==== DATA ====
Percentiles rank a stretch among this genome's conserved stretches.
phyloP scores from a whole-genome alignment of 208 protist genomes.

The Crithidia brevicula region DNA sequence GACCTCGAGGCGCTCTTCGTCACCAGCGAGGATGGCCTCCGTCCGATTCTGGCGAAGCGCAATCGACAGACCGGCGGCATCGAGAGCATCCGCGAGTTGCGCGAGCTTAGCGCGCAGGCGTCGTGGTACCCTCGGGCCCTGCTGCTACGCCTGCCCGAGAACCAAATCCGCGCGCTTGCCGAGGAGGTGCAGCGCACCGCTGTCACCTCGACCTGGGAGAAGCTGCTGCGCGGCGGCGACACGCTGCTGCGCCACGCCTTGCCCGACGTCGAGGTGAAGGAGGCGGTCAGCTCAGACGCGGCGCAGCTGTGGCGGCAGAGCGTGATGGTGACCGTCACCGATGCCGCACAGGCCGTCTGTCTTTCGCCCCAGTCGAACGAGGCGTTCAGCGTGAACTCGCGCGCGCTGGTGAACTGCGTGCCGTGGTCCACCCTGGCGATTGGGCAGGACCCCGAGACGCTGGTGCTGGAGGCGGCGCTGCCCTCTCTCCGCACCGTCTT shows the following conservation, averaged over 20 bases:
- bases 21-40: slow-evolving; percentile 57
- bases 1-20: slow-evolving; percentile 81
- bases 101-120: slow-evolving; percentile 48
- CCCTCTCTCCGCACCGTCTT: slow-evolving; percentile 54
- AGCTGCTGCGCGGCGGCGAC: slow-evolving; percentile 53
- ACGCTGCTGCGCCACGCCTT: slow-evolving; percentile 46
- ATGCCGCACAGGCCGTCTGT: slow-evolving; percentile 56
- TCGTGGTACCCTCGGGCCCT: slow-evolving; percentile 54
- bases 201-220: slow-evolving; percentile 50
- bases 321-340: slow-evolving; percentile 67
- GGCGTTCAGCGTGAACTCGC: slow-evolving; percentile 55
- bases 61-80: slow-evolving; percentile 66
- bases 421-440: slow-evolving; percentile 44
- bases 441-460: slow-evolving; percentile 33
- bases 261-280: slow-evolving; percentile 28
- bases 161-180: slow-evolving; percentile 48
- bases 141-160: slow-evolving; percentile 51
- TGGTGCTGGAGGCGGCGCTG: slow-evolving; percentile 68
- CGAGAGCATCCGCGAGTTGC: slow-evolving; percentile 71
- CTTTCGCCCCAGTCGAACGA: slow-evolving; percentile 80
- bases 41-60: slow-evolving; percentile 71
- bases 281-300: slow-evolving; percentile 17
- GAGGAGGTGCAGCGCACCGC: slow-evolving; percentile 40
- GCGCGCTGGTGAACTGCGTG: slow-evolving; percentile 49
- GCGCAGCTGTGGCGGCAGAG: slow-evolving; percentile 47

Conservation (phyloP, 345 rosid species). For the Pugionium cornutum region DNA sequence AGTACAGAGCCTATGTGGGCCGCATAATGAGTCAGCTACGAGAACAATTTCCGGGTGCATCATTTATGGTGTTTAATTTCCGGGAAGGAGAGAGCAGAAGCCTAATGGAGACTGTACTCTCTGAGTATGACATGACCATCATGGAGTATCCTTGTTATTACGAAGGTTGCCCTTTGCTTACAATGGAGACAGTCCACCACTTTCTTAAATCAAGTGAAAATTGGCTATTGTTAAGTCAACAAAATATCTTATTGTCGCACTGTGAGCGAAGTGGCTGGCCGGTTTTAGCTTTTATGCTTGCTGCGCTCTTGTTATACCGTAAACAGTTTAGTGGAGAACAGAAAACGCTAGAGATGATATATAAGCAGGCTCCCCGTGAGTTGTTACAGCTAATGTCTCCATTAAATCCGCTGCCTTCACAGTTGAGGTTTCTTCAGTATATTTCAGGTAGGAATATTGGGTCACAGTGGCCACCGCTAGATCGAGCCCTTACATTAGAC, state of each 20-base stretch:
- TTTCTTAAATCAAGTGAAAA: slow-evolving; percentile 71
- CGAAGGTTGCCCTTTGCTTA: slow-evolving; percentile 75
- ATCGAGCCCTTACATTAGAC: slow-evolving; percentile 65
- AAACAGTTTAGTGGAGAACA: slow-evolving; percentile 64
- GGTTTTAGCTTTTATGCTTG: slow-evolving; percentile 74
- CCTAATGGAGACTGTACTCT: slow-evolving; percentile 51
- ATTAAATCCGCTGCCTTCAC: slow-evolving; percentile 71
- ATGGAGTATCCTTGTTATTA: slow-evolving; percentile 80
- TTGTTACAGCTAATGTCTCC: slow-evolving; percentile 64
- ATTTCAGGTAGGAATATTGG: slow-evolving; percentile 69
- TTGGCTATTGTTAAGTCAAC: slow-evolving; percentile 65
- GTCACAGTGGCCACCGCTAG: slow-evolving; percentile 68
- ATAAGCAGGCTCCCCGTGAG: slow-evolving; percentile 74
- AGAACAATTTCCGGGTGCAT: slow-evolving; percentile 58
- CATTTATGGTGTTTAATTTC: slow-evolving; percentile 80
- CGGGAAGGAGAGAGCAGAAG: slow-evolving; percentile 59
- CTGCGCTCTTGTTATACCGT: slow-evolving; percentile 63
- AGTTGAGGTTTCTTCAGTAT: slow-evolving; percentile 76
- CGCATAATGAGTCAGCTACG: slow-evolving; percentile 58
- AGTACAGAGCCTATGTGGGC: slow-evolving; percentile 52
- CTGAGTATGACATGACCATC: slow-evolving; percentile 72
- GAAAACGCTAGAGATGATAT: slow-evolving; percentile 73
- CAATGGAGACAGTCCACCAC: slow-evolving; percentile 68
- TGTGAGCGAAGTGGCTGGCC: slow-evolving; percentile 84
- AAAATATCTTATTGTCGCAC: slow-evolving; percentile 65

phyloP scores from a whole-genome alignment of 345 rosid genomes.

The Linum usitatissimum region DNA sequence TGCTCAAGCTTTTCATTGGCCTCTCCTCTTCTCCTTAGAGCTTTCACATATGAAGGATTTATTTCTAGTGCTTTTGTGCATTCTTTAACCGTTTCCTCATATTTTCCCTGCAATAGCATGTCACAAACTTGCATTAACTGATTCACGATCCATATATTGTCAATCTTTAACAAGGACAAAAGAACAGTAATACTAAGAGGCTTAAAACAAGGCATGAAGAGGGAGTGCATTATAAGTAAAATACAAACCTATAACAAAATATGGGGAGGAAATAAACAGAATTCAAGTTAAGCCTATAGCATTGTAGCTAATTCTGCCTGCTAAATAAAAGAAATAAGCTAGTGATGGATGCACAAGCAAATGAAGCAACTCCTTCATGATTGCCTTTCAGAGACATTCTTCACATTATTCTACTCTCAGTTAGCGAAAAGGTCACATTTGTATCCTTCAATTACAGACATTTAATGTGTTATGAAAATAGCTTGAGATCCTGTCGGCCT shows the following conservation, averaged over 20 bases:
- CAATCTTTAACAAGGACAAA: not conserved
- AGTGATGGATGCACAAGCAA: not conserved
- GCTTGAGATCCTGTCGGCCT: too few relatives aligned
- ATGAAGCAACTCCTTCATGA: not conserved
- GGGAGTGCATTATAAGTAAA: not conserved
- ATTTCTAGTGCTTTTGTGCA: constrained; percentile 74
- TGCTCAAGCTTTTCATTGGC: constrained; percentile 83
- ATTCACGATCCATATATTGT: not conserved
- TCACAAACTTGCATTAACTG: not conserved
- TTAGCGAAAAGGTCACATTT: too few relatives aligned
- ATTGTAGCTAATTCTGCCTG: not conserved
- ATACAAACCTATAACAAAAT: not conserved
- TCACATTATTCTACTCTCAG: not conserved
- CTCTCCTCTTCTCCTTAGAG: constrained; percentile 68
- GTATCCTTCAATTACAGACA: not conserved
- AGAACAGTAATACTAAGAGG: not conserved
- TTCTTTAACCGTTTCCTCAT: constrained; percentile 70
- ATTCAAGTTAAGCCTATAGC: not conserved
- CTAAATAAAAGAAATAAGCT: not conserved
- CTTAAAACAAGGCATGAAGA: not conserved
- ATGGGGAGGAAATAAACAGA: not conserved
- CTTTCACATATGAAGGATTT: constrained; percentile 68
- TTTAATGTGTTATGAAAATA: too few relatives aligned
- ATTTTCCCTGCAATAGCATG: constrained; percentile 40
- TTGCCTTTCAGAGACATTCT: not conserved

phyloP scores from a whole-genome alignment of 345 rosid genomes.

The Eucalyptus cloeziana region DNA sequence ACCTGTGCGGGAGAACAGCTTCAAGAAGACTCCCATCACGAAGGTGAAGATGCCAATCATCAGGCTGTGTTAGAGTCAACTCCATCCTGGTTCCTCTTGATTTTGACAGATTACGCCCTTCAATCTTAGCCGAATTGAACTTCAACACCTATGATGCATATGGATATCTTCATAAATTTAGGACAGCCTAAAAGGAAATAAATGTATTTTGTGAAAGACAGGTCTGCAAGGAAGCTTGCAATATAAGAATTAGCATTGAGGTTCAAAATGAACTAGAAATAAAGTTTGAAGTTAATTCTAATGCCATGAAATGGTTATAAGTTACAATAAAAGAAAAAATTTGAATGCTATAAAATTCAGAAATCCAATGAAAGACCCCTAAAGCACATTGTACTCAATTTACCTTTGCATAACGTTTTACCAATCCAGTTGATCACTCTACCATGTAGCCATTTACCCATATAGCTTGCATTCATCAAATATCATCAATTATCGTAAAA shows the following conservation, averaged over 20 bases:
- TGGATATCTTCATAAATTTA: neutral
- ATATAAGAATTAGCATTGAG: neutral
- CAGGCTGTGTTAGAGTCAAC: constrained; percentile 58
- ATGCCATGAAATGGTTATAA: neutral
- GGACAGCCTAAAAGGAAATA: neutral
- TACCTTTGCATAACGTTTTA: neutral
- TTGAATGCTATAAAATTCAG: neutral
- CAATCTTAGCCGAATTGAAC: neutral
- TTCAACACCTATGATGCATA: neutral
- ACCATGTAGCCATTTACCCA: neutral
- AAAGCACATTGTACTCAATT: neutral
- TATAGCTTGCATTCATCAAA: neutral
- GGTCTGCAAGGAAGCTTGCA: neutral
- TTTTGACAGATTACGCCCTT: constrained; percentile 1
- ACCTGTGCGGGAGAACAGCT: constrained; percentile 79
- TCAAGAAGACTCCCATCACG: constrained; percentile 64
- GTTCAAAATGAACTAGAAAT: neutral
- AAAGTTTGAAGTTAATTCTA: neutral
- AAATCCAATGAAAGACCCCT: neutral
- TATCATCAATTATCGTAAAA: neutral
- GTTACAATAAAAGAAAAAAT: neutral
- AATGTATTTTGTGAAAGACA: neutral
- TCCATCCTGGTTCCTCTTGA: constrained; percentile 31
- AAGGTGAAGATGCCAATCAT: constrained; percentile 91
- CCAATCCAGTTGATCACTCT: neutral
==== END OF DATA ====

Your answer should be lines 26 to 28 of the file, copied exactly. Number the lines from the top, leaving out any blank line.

- GAGGAGGTGCAGCGCACCGC: slow-evolving; percentile 40
- GCGCGCTGGTGAACTGCGTG: slow-evolving; percentile 49
- GCGCAGCTGTGGCGGCAGAG: slow-evolving; percentile 47